BRUCE, BLANCHE K. Born a slave in Prince Edward County, Virginia in 1841, Blanche Kelso Bruce was the first African American to serve a full term in the United States Senate. Representing Mississippi from 1875 to 1881, Bruce was one of over twenty blacks elected to Congress during the last thirty years of the nineteenth century.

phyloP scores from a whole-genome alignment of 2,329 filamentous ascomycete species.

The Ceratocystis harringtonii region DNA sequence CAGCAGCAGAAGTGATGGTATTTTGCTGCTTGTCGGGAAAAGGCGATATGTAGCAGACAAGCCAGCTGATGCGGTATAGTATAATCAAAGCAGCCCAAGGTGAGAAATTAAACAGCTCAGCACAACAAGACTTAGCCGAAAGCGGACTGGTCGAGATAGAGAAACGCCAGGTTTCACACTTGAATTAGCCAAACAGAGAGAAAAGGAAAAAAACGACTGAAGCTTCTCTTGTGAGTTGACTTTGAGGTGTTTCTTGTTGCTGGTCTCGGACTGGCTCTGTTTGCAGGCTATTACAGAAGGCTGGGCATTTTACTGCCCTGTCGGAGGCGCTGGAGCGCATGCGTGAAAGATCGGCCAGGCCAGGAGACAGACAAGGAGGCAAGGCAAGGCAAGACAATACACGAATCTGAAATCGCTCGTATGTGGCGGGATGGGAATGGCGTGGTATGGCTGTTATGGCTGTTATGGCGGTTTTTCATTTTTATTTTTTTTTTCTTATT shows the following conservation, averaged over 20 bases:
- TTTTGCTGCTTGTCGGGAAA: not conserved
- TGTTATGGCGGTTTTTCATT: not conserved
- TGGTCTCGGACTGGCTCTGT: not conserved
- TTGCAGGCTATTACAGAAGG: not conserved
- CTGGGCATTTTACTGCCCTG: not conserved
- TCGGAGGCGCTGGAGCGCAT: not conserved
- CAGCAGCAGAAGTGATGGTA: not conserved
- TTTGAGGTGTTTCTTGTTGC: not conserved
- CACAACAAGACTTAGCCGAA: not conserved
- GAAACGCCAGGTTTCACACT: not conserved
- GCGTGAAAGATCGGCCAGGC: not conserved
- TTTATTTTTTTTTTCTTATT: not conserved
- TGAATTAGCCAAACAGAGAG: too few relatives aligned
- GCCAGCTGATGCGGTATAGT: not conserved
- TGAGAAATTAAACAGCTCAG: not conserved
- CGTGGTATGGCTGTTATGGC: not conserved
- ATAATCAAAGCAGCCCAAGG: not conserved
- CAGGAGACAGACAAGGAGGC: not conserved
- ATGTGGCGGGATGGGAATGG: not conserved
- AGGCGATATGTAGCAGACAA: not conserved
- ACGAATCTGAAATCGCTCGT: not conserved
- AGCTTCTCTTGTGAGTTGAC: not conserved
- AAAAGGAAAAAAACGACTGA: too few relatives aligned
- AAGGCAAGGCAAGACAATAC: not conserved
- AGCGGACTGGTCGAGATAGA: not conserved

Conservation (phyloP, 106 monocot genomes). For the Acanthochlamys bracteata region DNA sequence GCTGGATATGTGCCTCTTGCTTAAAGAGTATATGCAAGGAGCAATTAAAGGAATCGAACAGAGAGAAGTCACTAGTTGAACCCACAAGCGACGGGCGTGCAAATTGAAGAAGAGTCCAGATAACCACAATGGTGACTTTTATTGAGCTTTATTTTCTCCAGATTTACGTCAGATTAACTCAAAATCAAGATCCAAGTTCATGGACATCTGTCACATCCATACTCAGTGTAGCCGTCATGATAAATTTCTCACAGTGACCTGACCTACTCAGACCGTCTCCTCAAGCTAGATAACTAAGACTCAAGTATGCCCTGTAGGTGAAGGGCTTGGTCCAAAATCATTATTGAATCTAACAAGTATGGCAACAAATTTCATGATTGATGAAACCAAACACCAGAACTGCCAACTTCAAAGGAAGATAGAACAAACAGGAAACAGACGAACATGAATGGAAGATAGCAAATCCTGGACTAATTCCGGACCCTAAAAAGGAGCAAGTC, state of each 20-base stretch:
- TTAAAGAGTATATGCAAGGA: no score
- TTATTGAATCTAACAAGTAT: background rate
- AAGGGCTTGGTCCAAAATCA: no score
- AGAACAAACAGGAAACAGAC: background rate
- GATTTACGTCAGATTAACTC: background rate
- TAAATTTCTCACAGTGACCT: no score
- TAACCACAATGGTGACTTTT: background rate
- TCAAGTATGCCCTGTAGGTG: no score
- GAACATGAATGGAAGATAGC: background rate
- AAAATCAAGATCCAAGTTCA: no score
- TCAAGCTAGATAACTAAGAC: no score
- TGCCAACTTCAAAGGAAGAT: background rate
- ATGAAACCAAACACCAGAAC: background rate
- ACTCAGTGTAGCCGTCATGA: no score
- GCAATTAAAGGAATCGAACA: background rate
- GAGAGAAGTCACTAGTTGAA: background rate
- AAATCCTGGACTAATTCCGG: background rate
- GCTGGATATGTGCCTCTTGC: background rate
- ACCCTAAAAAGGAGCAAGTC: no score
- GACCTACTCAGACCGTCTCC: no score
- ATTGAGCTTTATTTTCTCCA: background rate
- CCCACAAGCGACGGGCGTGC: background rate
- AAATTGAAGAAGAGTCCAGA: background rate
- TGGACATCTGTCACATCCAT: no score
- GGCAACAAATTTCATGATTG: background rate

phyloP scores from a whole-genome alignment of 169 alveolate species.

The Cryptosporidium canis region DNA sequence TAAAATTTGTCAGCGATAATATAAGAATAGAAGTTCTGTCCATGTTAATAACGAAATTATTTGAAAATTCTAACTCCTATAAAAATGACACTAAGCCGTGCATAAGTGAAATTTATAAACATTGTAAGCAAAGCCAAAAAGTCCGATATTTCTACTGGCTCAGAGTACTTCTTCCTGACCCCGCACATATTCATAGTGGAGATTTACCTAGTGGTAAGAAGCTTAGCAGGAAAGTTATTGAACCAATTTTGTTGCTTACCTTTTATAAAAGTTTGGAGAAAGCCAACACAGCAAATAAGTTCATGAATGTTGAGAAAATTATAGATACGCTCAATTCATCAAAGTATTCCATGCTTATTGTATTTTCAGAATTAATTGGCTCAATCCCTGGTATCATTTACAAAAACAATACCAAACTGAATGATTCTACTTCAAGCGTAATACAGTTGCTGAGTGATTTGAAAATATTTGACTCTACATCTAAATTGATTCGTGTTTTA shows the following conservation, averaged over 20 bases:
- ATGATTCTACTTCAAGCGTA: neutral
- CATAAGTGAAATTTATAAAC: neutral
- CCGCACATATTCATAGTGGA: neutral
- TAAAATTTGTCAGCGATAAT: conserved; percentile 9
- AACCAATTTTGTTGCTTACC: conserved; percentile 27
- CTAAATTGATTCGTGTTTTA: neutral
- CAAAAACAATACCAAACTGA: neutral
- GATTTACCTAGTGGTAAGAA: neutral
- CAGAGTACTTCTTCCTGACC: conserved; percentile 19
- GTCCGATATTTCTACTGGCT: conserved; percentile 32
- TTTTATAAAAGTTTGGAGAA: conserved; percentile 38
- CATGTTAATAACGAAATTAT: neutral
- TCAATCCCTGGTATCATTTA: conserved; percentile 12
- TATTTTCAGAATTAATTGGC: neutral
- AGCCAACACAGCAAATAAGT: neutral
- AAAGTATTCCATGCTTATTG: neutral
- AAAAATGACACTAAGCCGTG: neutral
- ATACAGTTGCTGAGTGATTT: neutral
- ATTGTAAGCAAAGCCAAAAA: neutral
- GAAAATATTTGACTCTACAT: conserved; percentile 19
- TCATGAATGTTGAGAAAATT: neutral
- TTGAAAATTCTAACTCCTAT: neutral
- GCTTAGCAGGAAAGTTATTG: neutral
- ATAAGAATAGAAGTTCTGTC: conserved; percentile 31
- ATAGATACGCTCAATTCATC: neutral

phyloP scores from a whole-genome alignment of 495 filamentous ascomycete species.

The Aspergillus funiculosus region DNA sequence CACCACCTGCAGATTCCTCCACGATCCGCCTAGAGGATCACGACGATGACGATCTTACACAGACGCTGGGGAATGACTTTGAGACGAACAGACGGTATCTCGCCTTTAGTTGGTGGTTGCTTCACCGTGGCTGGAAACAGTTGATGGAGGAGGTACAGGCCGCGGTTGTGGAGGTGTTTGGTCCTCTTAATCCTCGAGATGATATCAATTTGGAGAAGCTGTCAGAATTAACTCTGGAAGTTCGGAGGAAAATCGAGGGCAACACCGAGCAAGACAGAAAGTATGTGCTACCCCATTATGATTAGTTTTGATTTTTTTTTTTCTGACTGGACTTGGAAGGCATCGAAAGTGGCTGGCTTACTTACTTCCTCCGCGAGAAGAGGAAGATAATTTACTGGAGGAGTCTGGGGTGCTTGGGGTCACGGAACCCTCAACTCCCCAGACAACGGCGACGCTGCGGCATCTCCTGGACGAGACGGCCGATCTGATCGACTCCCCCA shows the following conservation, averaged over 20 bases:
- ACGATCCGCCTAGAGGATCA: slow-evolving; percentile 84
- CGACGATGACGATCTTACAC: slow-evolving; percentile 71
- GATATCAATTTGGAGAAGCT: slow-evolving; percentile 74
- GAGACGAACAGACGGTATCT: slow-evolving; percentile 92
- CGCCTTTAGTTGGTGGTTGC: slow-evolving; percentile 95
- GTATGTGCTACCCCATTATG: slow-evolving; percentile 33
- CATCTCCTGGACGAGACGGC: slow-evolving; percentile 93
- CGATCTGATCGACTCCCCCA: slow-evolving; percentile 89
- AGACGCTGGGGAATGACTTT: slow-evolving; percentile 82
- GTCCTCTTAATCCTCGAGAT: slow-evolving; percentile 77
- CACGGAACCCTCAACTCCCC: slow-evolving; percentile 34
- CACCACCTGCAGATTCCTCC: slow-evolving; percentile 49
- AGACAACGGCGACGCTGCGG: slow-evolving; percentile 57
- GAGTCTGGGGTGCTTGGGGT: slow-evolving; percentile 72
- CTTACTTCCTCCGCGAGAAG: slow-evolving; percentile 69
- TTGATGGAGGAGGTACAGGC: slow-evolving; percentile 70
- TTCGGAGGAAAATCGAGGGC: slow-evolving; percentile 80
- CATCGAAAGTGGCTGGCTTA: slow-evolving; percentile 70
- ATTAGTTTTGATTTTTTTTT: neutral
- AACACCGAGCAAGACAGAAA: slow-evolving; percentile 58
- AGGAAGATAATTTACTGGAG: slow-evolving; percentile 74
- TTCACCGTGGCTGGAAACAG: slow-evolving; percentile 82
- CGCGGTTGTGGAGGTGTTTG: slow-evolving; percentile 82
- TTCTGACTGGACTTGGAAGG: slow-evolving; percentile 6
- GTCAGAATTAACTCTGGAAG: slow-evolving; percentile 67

During his senatorial career, Bruce actively supported civil rights for all Americans, including not only blacks but also the American Indian and the Chinese. He participated in an investigation of alleged election frauds and was a staunch advocate of improving the Mississippi River's navigational potential in order to enhance both domestic and foreign trade. Upon completion of his term in the Senate, Bruce remained in the federal service. In 1881, President Garfield appointed him to the post of Register of the Treasury. He retained this position until 1885 and was reappointed to it by President McKinley in 1897. In the interim, he served as Recorder of Deeds in the District of Columbia, receiving this appointment from President Harrison in 1891. Bruce died on March 17, 1898.